Unlike you though, I'm not anti-tradition - I actually like tradition very much, and while I'm pretty far to the Left on most issues, I do have some issues with the cultural Left. I don't really have a political stance on abortion, because I really can see both sides. I am sincerely concerned by divorce rates and particularly with children being raised by single parents. But even those can be addressed in part with liberal solutions - zeroing in on anti-poverty programs, access to marriage counseling, etc... I do support same-sex marriage, and believe that marriage itself is a social stabilizer and should be encouraged in society.

    I don't know that I'm a good example of the Christian Left, mainly because I haven't attended church regularly in more than 20 years. I was raised Baptist, but my family left the church when I was 8. I tried a few of the liberal churches (United Church of Christ, specifically) but it didn't really fit. The social justice message was there, but at times it felt a little more like a community service group than a church. I've recently considered converting to Catholicism; the mix of social justice and traditionalism has an appeal there, even though I wouldn't agree with some of the stricter teachings.

    You're not alone though: there's an active and growing community of Left-leaning Christians.

  4. #14
    darkened dreams labyrinthine's Avatar
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    It's my understanding that the Right actively constructed their position to include the demographic of Christians by including moral positions in their political platform that corresponds to the morals held by the majority of Christianity. In this way the Right is an interesting mix of military hawks, Wall Street Capitalists, and the Religious Right. Those are three groups that don't necessarily share the same position or philosophy, but in order to gain a majority the political Right takes positions that accommodates each group, since their interests are not seen as directly overlapping. The OP points out certain ways that the underlying philosophies of these different groups actually do overlap and conflict. It is a compartmentalized, rather than a homogeneous political platform that currently forms the Right.

    Edit: Contemporary Christianity has also responded to underlying philosophical conflict in the Right by adapting its own philosophies in the form of the Prosperity Gospel which is a religious component to the ideals of Capitalism.
    Step into my metaphysical room of mirrors.
    Fear of reality creates myopic morality
    So I guess it means there is trouble until the robins come
    (from Blue Velvet)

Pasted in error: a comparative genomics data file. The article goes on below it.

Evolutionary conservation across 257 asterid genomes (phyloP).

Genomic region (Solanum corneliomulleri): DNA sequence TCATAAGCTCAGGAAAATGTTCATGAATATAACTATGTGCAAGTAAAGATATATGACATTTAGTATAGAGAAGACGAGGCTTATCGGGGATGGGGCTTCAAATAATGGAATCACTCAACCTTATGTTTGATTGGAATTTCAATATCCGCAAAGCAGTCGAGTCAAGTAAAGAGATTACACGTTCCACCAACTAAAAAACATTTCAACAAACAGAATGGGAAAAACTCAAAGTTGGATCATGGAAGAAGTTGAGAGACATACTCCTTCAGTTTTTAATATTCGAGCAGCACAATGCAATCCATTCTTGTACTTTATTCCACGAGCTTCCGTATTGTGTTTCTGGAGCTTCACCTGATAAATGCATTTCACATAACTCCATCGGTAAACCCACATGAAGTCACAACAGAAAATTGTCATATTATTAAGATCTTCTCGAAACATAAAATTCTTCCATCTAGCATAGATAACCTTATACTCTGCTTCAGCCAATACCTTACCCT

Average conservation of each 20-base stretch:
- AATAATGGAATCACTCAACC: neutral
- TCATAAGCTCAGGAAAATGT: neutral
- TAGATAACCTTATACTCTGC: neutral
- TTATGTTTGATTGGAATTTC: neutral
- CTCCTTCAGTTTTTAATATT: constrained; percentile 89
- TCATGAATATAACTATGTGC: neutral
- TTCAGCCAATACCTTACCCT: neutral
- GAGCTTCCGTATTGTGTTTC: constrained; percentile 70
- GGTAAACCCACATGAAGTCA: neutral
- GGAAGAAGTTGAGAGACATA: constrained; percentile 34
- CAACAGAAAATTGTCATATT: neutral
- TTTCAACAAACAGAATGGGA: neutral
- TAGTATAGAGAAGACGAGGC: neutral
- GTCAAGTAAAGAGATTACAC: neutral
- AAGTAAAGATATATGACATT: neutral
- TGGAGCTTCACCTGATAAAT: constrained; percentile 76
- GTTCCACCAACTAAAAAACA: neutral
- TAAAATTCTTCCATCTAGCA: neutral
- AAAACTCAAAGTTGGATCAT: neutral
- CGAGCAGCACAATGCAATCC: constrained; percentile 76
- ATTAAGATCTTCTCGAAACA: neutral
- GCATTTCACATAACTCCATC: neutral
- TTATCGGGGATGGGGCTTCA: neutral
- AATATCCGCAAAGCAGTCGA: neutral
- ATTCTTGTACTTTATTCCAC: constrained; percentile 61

I want to be just like my mother, even if she is bat-shit crazy.

  5. #15
    Supreme Allied Commander Take Five's Avatar
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    Quote Originally Posted by Ruthie View Post
    I'm a Christian, and I'm very solidly on the political Left. I agree with most of what you say: it baffles me that so many Christians can draw a conservative message from the teachings of Christ. You're definitely right about the social justice component of Christ's message, as well as His teachings on peace.

    Unlike you though, I'm not anti-tradition - I actually like tradition very much, and while I'm pretty far to the Left on most issues, I do have some issues with the cultural Left. I don't really have a political stance on abortion, because I really can see both sides. I am sincerely concerned by divorce rates and particularly with children being raised by single parents. But even those can be addressed in part with liberal solutions - zeroing in on anti-poverty programs, access to marriage counseling, etc... I do support same-sex marriage, and believe that marriage itself is a social stabilizer and should be encouraged in society.

    I don't know that I'm a good example of the Christian Left, mainly because I haven't attended church regularly in more than 20 years. I was raised Baptist, but my family left the church when I was 8. I tried a few of the liberal churches (United Church of Christ, specifically) but it didn't really fit. The social justice message was there, but at times it felt a little more like a community service group than a church. I've recently considered converting to Catholicism; the mix of social justice and traditionalism has an appeal there, even though I wouldn't agree with some of the stricter teachings.